But for those who complete the program, it is often a very good deal from a criminal defense perspective. And it is a good opportunity to get help with an addition problem. The research on drug courts has shown a lot of success.
It would be a shame if it took prosecutors backed into a corner to increase the use of these well-documented successful programs, that reduce recidivism, decrease the need for costly imprisonment, and truly help Virginia citizens fix their addiction problems and their lives.
Once Again, Intoxilyzers are Under Fire
In court battles played out across the country, breathalyzer tests are used again and again to send people to jail, take away their driving privileges, and impose huge fines. More and more, however, we are learning that these little machines shouldn’t have the final say.
According to The Newspaper, in Fairfax County recently a defense attorney brought the commonly used Intoxilyzer 5000 to the attention of the court for its potential malfunctions and unreliability. When counties use machines that are nearly ten years old, there is a good chance that parts have been replaced.
In the particular machine involved in this case, the chopper motor had been replaced. While replacing car parts might not be a big deal, parts in different breathalyzers aren’t as easily substituted. A new chopper motor can throw off the reliability of the whole machine.
Interestingly the manufacture of the Intoxilyzer has up until this point refused to reveal the source code used in programming the machines. They contend it is a “trade secret”, making a further mess of many DUI convictions and trials. Without knowing for certain how effective these ancient machines are we continue to send people through the justice system that may be otherwise acquitted.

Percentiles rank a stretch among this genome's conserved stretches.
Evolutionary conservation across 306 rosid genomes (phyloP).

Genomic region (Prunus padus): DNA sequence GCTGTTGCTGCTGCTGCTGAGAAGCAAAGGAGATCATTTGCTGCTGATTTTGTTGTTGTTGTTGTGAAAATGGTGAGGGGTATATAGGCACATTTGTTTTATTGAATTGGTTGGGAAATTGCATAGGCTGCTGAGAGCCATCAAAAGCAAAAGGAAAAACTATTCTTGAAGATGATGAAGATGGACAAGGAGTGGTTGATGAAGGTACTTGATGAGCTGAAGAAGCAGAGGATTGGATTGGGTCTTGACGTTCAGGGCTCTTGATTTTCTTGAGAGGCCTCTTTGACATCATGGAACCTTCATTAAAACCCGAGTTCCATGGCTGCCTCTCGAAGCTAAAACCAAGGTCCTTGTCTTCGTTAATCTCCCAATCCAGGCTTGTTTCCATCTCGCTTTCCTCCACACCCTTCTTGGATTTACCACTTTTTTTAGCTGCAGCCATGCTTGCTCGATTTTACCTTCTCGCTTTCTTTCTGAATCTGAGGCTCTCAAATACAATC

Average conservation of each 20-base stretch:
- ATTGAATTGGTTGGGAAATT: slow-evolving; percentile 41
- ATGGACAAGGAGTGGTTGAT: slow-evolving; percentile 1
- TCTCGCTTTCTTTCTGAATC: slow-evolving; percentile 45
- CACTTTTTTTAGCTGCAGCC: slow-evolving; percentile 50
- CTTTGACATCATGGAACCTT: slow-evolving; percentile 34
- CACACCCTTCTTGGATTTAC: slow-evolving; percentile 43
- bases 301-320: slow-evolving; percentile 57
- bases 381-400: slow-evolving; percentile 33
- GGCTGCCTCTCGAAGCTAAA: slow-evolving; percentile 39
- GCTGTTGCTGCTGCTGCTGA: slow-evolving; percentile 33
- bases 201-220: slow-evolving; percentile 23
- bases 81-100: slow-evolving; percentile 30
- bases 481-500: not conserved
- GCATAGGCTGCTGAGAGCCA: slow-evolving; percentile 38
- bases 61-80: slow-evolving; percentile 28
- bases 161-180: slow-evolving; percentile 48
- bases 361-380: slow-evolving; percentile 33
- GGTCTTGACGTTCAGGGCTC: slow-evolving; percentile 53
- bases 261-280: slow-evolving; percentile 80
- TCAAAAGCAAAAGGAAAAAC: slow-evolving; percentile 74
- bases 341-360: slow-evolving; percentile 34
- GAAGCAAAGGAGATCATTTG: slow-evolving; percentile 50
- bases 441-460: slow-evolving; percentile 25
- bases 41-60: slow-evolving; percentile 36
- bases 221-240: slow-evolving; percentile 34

The Farifax County judge agreed to allow tests to be ran on the machine to prove effectiveness. Before this could happen, however, the prosecutor offered the defendant a sweet plea agreement allowing him to keep his license and avoid jail time.
One of these days the veil of secrecy surrounding these machines will be dropped and it is likely that some will be surprised at the rate of errors. Until that time, when facing DUI charges involving a breathalyzer test, an experienced DUI defense attorney is the key to getting the best possible results.
According to an article in the Virginian-Pilot, Virginia Beach accounts for 9% of the state’s DUI arrests, with only 6% of the population. The raw numbers are: 2321 arrests for DUI in Virginia Beach last year, which is nearly twice as many drunk driving arrests made by officers in Chesapeake, Norfolk, Suffolk, and Portsmouth combined.
Officers attribute these facts to the “party atmosphere” in the city, particularly in the Oceanfront area with many bars.
Of course, just because more people are arrested for DUI in Virginia Beach doesn’t mean that the actual incidences of drunk driving are necessarily higher. A significant factor could be more aggressive patrols and enforcement. It’s entirely likely that more people who drive while intoxicated in Virginia Beach are pulled over and prosecuted then in other parts of the state.
The Virginia Beach police department has a dedicated DUI enforcement team, and those officers receive an additional 40 hours of training specific to DUI arrests, which includes spotting potential impaired drivers, field sobriety test administration, and breath test machine operation.
If you are arrested on a DUI charge in Virginia Beach, please contact us for a free case evaluation and defense consultation. There are always options to defend your rights and work to protect your driver’s license.
Virginia DUI laws for those under 21 are about to change. As of July 1, 2008, the “baby DUI” law penalties will become much stricter.
Under this new law, the penalty for any measurable alcohol in your system (.02% BAC) if you are under the legal drinking age in Virginia (21) will result in a 1 year license suspension, and either a minimum $500 fine, or a minimum of 50 hours of community service to be performed.
This is categorized as a Class 1 Misdemeanor, the same as an over 21 Virginia DUI (with .08% BAC).
If you’ve been arrested and charge with a DUI in Virginia, please contact our experienced criminal defense & DUI attorneys. Our local attorneys know the courts ,the law, and can help you challenge the courts. We look for every opportunity to beat your DUI charge, but we are also realistic and will fight for the best plea deal allowed by law, if that is in your best interests. Contact us for a free legal defense consultation and case evaluation.